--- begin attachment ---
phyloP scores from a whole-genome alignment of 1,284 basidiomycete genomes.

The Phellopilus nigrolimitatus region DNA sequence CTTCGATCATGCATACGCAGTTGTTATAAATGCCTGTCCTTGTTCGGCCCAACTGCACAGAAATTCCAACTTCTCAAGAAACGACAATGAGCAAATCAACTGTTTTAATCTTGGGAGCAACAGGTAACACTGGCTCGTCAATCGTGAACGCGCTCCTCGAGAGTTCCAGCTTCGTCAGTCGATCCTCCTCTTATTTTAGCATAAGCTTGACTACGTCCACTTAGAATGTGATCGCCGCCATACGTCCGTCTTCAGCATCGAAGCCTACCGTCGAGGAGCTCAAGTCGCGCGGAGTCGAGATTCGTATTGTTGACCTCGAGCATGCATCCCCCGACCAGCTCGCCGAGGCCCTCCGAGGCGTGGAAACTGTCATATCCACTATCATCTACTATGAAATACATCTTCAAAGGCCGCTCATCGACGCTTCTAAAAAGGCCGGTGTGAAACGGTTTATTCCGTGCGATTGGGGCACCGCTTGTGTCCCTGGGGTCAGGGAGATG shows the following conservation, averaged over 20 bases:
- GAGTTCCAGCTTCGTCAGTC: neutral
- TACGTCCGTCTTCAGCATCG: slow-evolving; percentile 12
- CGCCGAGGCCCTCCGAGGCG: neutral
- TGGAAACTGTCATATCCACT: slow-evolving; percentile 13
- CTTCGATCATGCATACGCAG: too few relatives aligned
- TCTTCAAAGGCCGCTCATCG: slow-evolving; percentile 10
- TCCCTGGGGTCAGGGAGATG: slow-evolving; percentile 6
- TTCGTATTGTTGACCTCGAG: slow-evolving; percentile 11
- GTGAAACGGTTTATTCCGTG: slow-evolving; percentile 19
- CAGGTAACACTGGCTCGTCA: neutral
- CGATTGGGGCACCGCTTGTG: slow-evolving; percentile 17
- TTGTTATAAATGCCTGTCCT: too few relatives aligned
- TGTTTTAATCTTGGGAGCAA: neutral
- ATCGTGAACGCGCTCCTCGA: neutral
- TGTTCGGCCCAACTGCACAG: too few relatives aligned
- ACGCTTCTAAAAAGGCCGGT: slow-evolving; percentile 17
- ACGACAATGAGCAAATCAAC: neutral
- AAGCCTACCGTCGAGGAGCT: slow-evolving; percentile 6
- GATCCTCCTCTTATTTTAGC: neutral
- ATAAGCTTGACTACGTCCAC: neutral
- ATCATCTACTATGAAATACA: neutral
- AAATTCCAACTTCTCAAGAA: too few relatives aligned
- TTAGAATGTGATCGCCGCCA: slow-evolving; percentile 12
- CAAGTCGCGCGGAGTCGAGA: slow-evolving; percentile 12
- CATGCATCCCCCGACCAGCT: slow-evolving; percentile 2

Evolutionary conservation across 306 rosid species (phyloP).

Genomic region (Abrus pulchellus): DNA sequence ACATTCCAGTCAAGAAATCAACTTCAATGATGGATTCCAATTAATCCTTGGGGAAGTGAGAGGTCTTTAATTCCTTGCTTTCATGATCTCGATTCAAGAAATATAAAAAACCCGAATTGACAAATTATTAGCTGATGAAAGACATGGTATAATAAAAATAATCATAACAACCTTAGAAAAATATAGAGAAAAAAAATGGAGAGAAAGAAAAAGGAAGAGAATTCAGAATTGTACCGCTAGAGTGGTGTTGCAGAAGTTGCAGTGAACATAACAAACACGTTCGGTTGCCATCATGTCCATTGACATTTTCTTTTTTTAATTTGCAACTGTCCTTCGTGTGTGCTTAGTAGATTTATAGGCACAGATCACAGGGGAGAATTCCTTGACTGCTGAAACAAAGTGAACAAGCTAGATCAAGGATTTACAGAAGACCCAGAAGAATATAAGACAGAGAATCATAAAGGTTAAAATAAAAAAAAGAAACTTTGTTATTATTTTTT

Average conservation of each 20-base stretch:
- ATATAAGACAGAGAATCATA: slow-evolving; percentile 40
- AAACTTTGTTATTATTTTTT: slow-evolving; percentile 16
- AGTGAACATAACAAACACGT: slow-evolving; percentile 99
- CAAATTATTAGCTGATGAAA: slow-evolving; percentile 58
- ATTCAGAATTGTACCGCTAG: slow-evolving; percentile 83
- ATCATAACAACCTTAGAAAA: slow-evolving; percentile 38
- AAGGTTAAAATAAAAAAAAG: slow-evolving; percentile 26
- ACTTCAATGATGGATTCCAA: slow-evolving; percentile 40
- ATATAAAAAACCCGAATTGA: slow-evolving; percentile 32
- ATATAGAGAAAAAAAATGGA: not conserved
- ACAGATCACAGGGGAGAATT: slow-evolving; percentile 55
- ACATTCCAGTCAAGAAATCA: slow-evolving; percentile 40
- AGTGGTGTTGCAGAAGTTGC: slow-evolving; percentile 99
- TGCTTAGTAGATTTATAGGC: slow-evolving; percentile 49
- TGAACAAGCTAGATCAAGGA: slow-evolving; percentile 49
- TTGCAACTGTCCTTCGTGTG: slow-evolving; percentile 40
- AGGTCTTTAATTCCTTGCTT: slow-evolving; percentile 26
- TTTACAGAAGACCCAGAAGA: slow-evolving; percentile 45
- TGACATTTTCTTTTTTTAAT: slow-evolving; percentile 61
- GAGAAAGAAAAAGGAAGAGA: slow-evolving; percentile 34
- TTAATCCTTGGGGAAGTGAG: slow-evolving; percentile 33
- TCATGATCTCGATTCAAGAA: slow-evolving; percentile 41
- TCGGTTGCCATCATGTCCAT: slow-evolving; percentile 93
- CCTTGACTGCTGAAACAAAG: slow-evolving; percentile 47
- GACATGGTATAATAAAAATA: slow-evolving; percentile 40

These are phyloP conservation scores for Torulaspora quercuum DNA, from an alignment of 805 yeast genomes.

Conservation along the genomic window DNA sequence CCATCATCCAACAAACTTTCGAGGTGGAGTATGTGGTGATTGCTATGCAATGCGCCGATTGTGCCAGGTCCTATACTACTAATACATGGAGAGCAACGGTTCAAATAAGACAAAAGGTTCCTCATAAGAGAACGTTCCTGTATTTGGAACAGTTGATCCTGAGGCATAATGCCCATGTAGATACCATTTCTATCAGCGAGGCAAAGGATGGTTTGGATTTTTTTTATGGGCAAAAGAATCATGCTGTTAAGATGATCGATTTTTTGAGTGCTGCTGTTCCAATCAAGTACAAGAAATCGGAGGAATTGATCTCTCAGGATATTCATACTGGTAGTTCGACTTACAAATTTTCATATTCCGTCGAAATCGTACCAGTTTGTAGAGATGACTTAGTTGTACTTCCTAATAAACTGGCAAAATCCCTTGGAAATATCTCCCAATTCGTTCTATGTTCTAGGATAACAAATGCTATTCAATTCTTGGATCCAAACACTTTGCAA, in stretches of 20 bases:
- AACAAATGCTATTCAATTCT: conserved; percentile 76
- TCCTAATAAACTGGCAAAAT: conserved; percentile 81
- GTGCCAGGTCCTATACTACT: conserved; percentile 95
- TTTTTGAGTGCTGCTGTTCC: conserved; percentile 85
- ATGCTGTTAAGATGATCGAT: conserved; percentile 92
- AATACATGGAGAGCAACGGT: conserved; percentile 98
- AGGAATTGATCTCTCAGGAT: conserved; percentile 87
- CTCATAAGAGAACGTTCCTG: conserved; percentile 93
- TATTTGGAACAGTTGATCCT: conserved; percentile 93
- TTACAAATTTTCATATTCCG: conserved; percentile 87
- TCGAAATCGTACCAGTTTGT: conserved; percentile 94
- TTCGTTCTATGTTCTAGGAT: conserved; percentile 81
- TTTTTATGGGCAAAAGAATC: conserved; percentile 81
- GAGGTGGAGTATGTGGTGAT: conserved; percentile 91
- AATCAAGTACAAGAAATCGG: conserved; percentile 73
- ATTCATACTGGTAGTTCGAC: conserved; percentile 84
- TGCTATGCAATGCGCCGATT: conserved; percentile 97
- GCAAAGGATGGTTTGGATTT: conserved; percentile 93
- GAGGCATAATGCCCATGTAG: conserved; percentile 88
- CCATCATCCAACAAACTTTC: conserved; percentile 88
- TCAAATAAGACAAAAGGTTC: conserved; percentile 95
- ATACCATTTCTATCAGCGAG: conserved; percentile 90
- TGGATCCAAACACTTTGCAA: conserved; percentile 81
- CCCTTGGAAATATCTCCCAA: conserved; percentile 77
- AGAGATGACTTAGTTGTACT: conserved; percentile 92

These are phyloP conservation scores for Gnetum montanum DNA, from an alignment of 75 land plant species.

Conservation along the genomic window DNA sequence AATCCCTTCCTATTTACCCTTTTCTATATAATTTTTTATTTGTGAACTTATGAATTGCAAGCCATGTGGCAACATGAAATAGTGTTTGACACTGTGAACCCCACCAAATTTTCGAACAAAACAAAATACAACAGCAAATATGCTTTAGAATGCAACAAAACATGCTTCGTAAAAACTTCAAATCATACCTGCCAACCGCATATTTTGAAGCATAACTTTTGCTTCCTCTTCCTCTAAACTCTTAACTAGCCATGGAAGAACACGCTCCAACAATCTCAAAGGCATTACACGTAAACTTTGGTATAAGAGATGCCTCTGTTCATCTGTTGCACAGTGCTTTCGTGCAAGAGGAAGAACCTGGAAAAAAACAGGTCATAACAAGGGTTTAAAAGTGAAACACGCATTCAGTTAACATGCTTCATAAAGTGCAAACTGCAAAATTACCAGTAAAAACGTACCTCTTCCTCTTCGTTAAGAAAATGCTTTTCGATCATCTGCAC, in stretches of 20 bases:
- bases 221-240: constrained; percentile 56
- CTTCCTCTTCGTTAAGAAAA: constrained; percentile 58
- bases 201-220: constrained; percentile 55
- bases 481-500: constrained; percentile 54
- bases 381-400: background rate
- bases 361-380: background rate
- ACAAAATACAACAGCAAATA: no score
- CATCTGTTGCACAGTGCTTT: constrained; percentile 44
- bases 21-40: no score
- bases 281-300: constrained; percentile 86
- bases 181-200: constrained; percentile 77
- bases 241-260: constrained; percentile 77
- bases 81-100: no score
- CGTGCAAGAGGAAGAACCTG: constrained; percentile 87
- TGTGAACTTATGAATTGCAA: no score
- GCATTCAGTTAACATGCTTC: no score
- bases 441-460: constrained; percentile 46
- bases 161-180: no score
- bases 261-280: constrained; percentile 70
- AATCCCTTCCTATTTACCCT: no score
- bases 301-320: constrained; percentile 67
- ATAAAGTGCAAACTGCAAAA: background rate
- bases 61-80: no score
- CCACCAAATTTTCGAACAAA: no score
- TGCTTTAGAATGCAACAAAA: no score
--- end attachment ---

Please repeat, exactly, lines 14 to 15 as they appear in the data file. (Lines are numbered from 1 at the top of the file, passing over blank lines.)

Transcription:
- TTGTTATAAATGCCTGTCCT: too few relatives aligned
- TGTTTTAATCTTGGGAGCAA: neutral